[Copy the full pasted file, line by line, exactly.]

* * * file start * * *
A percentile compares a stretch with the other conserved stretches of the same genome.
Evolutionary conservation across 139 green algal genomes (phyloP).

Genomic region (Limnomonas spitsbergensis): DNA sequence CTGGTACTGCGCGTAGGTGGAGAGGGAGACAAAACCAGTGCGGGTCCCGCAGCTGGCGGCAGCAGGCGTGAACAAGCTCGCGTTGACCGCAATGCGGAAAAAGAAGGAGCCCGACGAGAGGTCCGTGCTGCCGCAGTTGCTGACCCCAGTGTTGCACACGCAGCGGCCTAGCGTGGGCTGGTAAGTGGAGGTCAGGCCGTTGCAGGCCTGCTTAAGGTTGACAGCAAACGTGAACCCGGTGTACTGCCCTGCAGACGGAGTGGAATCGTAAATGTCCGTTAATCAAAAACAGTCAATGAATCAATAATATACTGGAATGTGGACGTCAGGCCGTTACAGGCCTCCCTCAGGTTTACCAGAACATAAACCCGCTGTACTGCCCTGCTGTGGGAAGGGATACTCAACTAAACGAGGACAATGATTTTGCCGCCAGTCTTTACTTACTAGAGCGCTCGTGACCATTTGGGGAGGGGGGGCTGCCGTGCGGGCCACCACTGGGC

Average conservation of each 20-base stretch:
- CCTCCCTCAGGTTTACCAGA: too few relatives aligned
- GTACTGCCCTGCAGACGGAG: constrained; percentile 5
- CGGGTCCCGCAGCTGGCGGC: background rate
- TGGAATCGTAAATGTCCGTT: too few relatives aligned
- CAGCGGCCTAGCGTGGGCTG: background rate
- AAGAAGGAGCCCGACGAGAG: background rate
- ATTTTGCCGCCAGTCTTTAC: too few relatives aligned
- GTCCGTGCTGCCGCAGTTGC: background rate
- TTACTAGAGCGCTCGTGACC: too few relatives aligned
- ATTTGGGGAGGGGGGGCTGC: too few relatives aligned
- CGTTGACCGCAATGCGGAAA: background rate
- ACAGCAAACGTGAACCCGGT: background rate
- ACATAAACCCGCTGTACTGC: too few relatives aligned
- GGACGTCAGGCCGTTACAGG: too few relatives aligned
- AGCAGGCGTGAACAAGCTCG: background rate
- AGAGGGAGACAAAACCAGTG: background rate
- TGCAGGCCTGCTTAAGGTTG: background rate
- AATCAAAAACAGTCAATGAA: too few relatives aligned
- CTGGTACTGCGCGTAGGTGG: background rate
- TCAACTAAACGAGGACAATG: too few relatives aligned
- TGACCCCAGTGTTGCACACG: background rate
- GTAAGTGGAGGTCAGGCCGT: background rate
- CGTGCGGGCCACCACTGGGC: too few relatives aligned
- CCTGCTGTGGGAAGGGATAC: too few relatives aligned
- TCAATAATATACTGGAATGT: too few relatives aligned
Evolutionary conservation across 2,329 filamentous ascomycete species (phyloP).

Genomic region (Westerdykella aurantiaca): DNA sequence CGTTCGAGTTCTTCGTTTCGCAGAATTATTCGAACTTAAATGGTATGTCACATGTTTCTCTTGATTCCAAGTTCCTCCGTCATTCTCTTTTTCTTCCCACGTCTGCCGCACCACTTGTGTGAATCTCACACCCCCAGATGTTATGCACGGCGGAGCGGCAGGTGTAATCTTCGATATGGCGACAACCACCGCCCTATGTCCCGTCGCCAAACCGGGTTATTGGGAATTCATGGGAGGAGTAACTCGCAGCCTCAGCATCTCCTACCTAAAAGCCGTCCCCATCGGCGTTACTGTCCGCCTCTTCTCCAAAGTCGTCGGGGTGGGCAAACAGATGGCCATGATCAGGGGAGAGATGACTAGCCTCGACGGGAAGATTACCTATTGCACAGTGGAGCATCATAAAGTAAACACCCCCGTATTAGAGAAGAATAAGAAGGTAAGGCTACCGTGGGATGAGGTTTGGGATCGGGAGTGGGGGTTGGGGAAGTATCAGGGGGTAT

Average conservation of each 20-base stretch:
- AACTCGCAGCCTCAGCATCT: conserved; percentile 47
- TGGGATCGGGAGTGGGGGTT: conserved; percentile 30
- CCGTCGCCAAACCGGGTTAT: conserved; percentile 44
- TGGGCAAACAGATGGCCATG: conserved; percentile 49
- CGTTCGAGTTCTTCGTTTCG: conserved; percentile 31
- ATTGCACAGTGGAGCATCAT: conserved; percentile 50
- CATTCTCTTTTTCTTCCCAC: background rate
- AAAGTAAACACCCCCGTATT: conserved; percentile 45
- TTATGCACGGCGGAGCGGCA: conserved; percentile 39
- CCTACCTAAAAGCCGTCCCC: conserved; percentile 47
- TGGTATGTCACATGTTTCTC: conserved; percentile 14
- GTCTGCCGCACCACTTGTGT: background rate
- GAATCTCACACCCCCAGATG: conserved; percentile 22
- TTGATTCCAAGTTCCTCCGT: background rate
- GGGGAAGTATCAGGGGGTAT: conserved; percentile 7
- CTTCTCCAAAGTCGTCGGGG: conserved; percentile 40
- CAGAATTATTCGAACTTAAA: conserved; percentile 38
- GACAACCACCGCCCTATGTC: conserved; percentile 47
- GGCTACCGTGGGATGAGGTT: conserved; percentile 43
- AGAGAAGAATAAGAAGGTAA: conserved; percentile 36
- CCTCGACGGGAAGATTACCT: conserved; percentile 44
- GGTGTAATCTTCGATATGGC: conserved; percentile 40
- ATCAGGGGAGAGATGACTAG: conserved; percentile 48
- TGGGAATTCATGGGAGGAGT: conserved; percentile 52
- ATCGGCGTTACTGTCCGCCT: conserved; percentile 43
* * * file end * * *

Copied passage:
A percentile compares a stretch with the other conserved stretches of the same genome.
Evolutionary conservation across 139 green algal genomes (phyloP).

Genomic region (Limnomonas spitsbergensis): DNA sequence CTGGTACTGCGCGTAGGTGGAGAGGGAGACAAAACCAGTGCGGGTCCCGCAGCTGGCGGCAGCAGGCGTGAACAAGCTCGCGTTGACCGCAATGCGGAAAAAGAAGGAGCCCGACGAGAGGTCCGTGCTGCCGCAGTTGCTGACCCCAGTGTTGCACACGCAGCGGCCTAGCGTGGGCTGGTAAGTGGAGGTCAGGCCGTTGCAGGCCTGCTTAAGGTTGACAGCAAACGTGAACCCGGTGTACTGCCCTGCAGACGGAGTGGAATCGTAAATGTCCGTTAATCAAAAACAGTCAATGAATCAATAATATACTGGAATGTGGACGTCAGGCCGTTACAGGCCTCCCTCAGGTTTACCAGAACATAAACCCGCTGTACTGCCCTGCTGTGGGAAGGGATACTCAACTAAACGAGGACAATGATTTTGCCGCCAGTCTTTACTTACTAGAGCGCTCGTGACCATTTGGGGAGGGGGGGCTGCCGTGCGGGCCACCACTGGGC

Average conservation of each 20-base stretch:
- CCTCCCTCAGGTTTACCAGA: too few relatives aligned
- GTACTGCCCTGCAGACGGAG: constrained; percentile 5
- CGGGTCCCGCAGCTGGCGGC: background rate
- TGGAATCGTAAATGTCCGTT: too few relatives aligned
- CAGCGGCCTAGCGTGGGCTG: background rate
- AAGAAGGAGCCCGACGAGAG: background rate
- ATTTTGCCGCCAGTCTTTAC: too few relatives aligned
- GTCCGTGCTGCCGCAGTTGC: background rate
- TTACTAGAGCGCTCGTGACC: too few relatives aligned
- ATTTGGGGAGGGGGGGCTGC: too few relatives aligned
- CGTTGACCGCAATGCGGAAA: background rate
- ACAGCAAACGTGAACCCGGT: background rate
- ACATAAACCCGCTGTACTGC: too few relatives aligned
- GGACGTCAGGCCGTTACAGG: too few relatives aligned
- AGCAGGCGTGAACAAGCTCG: background rate
- AGAGGGAGACAAAACCAGTG: background rate
- TGCAGGCCTGCTTAAGGTTG: background rate
- AATCAAAAACAGTCAATGAA: too few relatives aligned
- CTGGTACTGCGCGTAGGTGG: background rate
- TCAACTAAACGAGGACAATG: too few relatives aligned
- TGACCCCAGTGTTGCACACG: background rate
- GTAAGTGGAGGTCAGGCCGT: background rate
- CGTGCGGGCCACCACTGGGC: too few relatives aligned
- CCTGCTGTGGGAAGGGATAC: too few relatives aligned
- TCAATAATATACTGGAATGT: too few relatives aligned
Evolutionary conservation across 2,329 filamentous ascomycete species (phyloP).

Genomic region (Westerdykella aurantiaca): DNA sequence CGTTCGAGTTCTTCGTTTCGCAGAATTATTCGAACTTAAATGGTATGTCACATGTTTCTCTTGATTCCAAGTTCCTCCGTCATTCTCTTTTTCTTCCCACGTCTGCCGCACCACTTGTGTGAATCTCACACCCCCAGATGTTATGCACGGCGGAGCGGCAGGTGTAATCTTCGATATGGCGACAACCACCGCCCTATGTCCCGTCGCCAAACCGGGTTATTGGGAATTCATGGGAGGAGTAACTCGCAGCCTCAGCATCTCCTACCTAAAAGCCGTCCCCATCGGCGTTACTGTCCGCCTCTTCTCCAAAGTCGTCGGGGTGGGCAAACAGATGGCCATGATCAGGGGAGAGATGACTAGCCTCGACGGGAAGATTACCTATTGCACAGTGGAGCATCATAAAGTAAACACCCCCGTATTAGAGAAGAATAAGAAGGTAAGGCTACCGTGGGATGAGGTTTGGGATCGGGAGTGGGGGTTGGGGAAGTATCAGGGGGTAT

Average conservation of each 20-base stretch:
- AACTCGCAGCCTCAGCATCT: conserved; percentile 47
- TGGGATCGGGAGTGGGGGTT: conserved; percentile 30
- CCGTCGCCAAACCGGGTTAT: conserved; percentile 44
- TGGGCAAACAGATGGCCATG: conserved; percentile 49
- CGTTCGAGTTCTTCGTTTCG: conserved; percentile 31
- ATTGCACAGTGGAGCATCAT: conserved; percentile 50
- CATTCTCTTTTTCTTCCCAC: background rate
- AAAGTAAACACCCCCGTATT: conserved; percentile 45
- TTATGCACGGCGGAGCGGCA: conserved; percentile 39
- CCTACCTAAAAGCCGTCCCC: conserved; percentile 47
- TGGTATGTCACATGTTTCTC: conserved; percentile 14
- GTCTGCCGCACCACTTGTGT: background rate
- GAATCTCACACCCCCAGATG: conserved; percentile 22
- TTGATTCCAAGTTCCTCCGT: background rate
- GGGGAAGTATCAGGGGGTAT: conserved; percentile 7
- CTTCTCCAAAGTCGTCGGGG: conserved; percentile 40
- CAGAATTATTCGAACTTAAA: conserved; percentile 38
- GACAACCACCGCCCTATGTC: conserved; percentile 47
- GGCTACCGTGGGATGAGGTT: conserved; percentile 43
- AGAGAAGAATAAGAAGGTAA: conserved; percentile 36
- CCTCGACGGGAAGATTACCT: conserved; percentile 44
- GGTGTAATCTTCGATATGGC: conserved; percentile 40
- ATCAGGGGAGAGATGACTAG: conserved; percentile 48
- TGGGAATTCATGGGAGGAGT: conserved; percentile 52
- ATCGGCGTTACTGTCCGCCT: conserved; percentile 43